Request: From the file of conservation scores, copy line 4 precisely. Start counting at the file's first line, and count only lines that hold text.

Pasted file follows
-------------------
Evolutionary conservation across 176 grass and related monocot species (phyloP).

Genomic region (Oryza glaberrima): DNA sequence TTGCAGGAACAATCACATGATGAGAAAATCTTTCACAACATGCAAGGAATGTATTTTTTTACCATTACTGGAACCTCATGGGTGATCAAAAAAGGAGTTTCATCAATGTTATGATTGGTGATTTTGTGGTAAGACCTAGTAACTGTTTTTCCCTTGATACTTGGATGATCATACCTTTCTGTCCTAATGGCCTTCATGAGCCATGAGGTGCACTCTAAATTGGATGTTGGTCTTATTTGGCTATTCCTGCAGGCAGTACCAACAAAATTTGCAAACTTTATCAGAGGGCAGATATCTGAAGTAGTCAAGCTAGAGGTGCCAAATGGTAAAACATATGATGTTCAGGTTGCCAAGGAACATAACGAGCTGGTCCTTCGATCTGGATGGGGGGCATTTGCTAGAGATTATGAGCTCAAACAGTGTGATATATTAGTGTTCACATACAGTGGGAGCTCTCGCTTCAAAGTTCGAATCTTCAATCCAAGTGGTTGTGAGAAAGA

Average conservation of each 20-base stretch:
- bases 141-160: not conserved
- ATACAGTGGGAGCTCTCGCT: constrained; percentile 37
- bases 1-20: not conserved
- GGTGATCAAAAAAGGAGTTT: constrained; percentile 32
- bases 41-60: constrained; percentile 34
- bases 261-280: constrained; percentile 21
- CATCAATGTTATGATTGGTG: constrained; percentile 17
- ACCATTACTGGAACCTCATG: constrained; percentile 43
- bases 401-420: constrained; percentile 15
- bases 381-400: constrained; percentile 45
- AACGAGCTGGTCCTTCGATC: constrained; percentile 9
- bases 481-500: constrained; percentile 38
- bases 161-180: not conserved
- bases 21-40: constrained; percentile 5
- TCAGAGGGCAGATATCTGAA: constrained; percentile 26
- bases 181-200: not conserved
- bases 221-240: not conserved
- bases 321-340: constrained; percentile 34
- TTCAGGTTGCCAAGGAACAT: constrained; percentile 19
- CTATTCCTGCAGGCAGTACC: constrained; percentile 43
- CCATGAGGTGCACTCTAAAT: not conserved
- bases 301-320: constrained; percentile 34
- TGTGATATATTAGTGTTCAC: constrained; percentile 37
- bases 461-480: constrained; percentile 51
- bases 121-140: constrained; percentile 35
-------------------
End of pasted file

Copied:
- bases 141-160: not conserved